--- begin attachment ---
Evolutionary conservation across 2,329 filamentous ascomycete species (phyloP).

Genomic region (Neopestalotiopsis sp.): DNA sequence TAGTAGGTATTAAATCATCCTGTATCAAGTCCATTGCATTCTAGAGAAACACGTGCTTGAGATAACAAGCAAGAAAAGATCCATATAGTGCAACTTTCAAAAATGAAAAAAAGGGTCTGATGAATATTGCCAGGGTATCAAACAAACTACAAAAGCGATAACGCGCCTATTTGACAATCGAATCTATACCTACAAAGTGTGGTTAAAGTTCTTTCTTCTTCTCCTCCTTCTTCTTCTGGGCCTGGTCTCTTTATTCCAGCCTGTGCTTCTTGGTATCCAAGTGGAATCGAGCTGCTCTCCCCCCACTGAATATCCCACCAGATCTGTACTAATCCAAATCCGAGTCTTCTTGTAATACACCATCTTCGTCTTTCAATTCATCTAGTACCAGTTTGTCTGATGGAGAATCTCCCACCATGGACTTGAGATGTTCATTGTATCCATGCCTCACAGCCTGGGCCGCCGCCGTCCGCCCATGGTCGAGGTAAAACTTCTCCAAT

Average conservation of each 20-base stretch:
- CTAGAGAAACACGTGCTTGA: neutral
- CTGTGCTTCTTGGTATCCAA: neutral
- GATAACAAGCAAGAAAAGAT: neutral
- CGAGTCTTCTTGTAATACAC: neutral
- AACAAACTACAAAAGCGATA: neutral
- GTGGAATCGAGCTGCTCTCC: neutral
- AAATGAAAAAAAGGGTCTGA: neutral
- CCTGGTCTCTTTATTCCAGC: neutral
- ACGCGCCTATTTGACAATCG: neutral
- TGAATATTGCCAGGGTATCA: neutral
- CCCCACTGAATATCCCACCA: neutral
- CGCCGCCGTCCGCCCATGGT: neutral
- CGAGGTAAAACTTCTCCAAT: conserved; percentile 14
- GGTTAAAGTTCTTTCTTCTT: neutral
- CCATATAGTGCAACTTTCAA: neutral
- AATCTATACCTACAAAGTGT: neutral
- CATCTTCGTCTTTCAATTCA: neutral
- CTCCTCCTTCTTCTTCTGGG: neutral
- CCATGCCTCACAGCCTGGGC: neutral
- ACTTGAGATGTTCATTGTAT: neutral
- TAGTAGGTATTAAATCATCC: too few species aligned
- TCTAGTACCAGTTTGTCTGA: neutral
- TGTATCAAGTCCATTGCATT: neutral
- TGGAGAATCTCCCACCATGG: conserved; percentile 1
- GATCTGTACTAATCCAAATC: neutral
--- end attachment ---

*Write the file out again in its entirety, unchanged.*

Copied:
Evolutionary conservation across 2,329 filamentous ascomycete species (phyloP).

Genomic region (Neopestalotiopsis sp.): DNA sequence TAGTAGGTATTAAATCATCCTGTATCAAGTCCATTGCATTCTAGAGAAACACGTGCTTGAGATAACAAGCAAGAAAAGATCCATATAGTGCAACTTTCAAAAATGAAAAAAAGGGTCTGATGAATATTGCCAGGGTATCAAACAAACTACAAAAGCGATAACGCGCCTATTTGACAATCGAATCTATACCTACAAAGTGTGGTTAAAGTTCTTTCTTCTTCTCCTCCTTCTTCTTCTGGGCCTGGTCTCTTTATTCCAGCCTGTGCTTCTTGGTATCCAAGTGGAATCGAGCTGCTCTCCCCCCACTGAATATCCCACCAGATCTGTACTAATCCAAATCCGAGTCTTCTTGTAATACACCATCTTCGTCTTTCAATTCATCTAGTACCAGTTTGTCTGATGGAGAATCTCCCACCATGGACTTGAGATGTTCATTGTATCCATGCCTCACAGCCTGGGCCGCCGCCGTCCGCCCATGGTCGAGGTAAAACTTCTCCAAT

Average conservation of each 20-base stretch:
- CTAGAGAAACACGTGCTTGA: neutral
- CTGTGCTTCTTGGTATCCAA: neutral
- GATAACAAGCAAGAAAAGAT: neutral
- CGAGTCTTCTTGTAATACAC: neutral
- AACAAACTACAAAAGCGATA: neutral
- GTGGAATCGAGCTGCTCTCC: neutral
- AAATGAAAAAAAGGGTCTGA: neutral
- CCTGGTCTCTTTATTCCAGC: neutral
- ACGCGCCTATTTGACAATCG: neutral
- TGAATATTGCCAGGGTATCA: neutral
- CCCCACTGAATATCCCACCA: neutral
- CGCCGCCGTCCGCCCATGGT: neutral
- CGAGGTAAAACTTCTCCAAT: conserved; percentile 14
- GGTTAAAGTTCTTTCTTCTT: neutral
- CCATATAGTGCAACTTTCAA: neutral
- AATCTATACCTACAAAGTGT: neutral
- CATCTTCGTCTTTCAATTCA: neutral
- CTCCTCCTTCTTCTTCTGGG: neutral
- CCATGCCTCACAGCCTGGGC: neutral
- ACTTGAGATGTTCATTGTAT: neutral
- TAGTAGGTATTAAATCATCC: too few species aligned
- TCTAGTACCAGTTTGTCTGA: neutral
- TGTATCAAGTCCATTGCATT: neutral
- TGGAGAATCTCCCACCATGG: conserved; percentile 1
- GATCTGTACTAATCCAAATC: neutral